Browse Publications Technical Papers 2005-01-3723
2005-10-24

Cetane Number and Engine Speed Effects on Diesel HCCI Performance and Emissions 2005-01-3723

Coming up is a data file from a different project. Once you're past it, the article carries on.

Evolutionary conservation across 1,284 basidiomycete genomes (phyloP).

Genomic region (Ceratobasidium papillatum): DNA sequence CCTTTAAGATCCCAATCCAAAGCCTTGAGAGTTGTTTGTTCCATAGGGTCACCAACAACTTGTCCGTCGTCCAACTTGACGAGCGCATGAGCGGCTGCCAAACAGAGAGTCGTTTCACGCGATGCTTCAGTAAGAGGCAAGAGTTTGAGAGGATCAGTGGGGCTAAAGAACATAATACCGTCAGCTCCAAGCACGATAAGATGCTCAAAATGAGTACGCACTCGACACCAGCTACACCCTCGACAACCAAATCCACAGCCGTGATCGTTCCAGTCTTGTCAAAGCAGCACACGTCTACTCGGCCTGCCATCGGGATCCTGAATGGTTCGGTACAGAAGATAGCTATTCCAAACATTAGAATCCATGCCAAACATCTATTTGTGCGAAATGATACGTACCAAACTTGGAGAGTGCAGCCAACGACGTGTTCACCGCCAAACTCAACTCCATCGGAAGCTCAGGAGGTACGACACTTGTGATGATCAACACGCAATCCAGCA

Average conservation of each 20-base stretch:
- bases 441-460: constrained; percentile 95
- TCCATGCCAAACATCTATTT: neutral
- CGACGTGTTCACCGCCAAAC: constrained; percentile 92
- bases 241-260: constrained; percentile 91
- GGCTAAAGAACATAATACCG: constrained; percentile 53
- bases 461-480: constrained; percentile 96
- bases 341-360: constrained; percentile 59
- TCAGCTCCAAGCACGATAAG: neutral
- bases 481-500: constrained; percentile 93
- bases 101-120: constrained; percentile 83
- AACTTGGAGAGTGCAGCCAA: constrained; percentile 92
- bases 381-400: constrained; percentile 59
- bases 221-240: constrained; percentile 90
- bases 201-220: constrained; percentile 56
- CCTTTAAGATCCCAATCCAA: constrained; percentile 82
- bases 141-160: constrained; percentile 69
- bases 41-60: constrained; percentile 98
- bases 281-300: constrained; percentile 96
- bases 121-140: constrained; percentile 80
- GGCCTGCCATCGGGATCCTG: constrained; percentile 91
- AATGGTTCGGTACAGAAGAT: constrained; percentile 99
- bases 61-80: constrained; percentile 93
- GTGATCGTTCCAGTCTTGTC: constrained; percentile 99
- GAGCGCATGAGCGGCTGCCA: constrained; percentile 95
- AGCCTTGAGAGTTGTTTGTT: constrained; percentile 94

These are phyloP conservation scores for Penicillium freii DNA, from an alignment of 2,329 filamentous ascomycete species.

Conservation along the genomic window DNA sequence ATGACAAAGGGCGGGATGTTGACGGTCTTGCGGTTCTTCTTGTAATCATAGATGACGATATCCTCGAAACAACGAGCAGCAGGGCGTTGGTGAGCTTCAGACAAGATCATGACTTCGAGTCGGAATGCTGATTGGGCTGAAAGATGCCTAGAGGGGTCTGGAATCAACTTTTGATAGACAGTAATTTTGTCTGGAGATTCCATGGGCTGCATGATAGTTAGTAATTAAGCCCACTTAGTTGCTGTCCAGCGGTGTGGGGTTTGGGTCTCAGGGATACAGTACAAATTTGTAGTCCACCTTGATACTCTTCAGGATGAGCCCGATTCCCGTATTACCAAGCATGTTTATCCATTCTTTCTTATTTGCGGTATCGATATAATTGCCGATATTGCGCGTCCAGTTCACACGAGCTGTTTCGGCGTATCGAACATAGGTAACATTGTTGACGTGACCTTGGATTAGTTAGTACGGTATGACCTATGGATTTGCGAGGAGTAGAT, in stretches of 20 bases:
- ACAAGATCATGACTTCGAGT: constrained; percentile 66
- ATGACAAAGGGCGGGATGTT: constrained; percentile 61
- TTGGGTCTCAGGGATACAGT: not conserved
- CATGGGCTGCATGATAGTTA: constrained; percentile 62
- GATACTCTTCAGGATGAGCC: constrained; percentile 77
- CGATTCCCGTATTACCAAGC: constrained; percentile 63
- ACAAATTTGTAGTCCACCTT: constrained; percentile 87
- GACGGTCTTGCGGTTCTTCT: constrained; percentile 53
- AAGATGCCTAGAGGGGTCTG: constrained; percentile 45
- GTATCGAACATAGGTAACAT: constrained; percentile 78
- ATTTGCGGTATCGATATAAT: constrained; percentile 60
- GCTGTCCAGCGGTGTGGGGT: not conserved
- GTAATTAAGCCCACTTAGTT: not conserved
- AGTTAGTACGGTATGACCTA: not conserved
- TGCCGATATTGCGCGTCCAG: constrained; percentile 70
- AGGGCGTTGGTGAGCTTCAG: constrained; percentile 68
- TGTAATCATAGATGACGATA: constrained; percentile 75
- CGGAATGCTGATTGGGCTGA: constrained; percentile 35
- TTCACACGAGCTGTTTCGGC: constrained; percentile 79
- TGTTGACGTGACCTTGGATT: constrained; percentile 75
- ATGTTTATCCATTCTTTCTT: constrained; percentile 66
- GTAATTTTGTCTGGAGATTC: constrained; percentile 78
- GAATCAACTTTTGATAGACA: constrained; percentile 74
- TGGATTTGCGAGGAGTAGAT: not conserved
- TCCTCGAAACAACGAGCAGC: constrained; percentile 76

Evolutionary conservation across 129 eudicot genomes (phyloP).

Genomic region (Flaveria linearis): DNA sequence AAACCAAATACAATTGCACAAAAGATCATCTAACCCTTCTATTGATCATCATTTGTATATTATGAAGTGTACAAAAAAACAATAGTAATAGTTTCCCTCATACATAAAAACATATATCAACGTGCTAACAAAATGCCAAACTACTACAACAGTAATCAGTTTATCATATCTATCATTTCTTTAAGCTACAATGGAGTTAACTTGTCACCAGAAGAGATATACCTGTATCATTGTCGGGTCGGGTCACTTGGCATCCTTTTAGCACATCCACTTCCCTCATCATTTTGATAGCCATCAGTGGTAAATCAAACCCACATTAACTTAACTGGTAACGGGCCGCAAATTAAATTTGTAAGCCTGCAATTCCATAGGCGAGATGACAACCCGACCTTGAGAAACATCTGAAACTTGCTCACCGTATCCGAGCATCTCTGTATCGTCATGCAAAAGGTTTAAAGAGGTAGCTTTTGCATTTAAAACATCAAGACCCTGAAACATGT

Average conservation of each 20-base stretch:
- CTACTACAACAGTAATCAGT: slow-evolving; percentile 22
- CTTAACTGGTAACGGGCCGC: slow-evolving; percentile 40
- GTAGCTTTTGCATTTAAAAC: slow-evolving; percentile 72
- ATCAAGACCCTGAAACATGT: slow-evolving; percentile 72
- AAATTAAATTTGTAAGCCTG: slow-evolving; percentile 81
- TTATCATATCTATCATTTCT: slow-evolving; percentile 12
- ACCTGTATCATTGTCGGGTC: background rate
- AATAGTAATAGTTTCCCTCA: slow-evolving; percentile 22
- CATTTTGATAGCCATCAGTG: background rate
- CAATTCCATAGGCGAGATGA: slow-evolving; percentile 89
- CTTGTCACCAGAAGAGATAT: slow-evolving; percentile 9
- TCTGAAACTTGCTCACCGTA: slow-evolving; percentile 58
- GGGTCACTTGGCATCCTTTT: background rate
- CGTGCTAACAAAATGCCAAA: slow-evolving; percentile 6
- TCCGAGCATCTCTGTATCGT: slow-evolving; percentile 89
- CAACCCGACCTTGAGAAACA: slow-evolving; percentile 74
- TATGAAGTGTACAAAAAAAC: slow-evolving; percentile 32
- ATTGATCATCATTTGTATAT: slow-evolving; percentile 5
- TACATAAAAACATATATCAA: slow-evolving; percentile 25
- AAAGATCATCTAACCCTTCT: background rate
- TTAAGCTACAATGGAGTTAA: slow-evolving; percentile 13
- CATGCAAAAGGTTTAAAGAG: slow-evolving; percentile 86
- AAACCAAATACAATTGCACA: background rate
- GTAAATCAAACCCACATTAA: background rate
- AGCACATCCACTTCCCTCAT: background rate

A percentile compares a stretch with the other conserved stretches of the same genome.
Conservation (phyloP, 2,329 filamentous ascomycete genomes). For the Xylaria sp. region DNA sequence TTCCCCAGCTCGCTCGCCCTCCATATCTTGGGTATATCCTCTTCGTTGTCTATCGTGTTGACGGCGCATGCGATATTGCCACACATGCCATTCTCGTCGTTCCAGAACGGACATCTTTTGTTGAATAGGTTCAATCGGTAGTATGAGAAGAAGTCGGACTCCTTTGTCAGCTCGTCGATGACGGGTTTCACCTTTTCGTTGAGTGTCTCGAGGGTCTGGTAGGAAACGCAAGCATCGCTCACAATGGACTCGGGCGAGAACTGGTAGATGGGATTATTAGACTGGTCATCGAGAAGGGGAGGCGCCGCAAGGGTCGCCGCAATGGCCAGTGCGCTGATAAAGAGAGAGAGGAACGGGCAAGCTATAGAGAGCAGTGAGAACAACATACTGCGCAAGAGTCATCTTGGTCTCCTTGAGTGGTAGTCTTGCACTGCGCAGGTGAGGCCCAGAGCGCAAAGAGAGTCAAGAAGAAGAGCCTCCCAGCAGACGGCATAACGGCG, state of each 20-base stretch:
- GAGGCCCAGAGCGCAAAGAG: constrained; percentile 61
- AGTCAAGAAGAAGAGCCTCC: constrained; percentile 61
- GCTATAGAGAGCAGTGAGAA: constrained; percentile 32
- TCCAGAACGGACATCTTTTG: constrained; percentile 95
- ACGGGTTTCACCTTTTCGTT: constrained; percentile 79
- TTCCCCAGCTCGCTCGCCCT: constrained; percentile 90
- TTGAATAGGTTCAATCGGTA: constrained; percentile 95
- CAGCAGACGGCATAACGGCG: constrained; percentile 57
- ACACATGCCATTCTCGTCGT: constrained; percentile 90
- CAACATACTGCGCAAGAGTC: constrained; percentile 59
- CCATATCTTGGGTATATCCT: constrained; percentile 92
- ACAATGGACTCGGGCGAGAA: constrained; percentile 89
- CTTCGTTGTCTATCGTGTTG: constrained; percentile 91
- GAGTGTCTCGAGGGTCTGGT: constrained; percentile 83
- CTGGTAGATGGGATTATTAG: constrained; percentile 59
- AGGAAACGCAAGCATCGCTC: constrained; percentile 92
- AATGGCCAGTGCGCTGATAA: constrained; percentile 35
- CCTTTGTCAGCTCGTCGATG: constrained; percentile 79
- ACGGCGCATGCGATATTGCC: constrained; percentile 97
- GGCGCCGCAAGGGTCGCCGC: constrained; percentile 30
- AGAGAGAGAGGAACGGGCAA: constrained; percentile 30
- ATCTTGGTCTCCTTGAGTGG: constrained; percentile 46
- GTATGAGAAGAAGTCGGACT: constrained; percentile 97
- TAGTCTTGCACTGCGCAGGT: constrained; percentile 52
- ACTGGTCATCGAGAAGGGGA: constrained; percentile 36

The effects of cetane number (CN) on homogeneous charge compression ignition (HCCI) performance and emissions were investigated in a single cylinder engine using intake air temperature for control. Blends of the diesel secondary reference fuels for cetane rating were used to obtain a CN range from 19 to 76. Sweeps of intake air temperature at a constant fueling were performed. Low CN fuels needed to be operated at higher intake temperatures than high CN fuels to achieve ignition. As the intake air temperature was reduced for a given fuel, the combustion phasing was retarded, and each fuel passed through a phasing point of maximum indicated mean effective pressure (IMEP). Early combustion phasing was required for the high CN fuels to prevent misfire, whereas the maximum IMEP for the lowest CN fuel occurred at a phasing 10 crank angle degrees (CAD) later. The high CN fuels exhibited a strong low temperature heat release (LTHR) event, accounting for more than 15% of the total heat release in some instances, while no LTHR was detected for fuels with CN ≤ 34. All of the fuels had comparable NOx emissions and pressure rise rates at their respective maximum IMEP timing, with NOx emissions below 6 ppm at 3.5 bar IMEP. At advanced combustion phasing, low CN fuels had significantly higher pressure rise rates and higher NOx emissions than the high CN fuels. At retarded phasing, the CO emissions for the high CN fuels were excessive, with a CO:UHC ratio of up to 8, while these remained <1 for low CN fuels. These results suggest that the products of LTHR, which are high in CO, are more sensitive to the quenching effects of cylinder expansion. Thus high CN fuels, which exhibit significant LTHR, require early combustion phasing, whereas low CN fuels can be retarded to later combustion phasing. Increasing engine speed had the effect of reducing the total LTHR. Further investigation showed that the LTHR rate is constant on a millisecond basis, so the effect of higher engine speed is to reduce the time allowed for the reaction without changing the rate of reaction.

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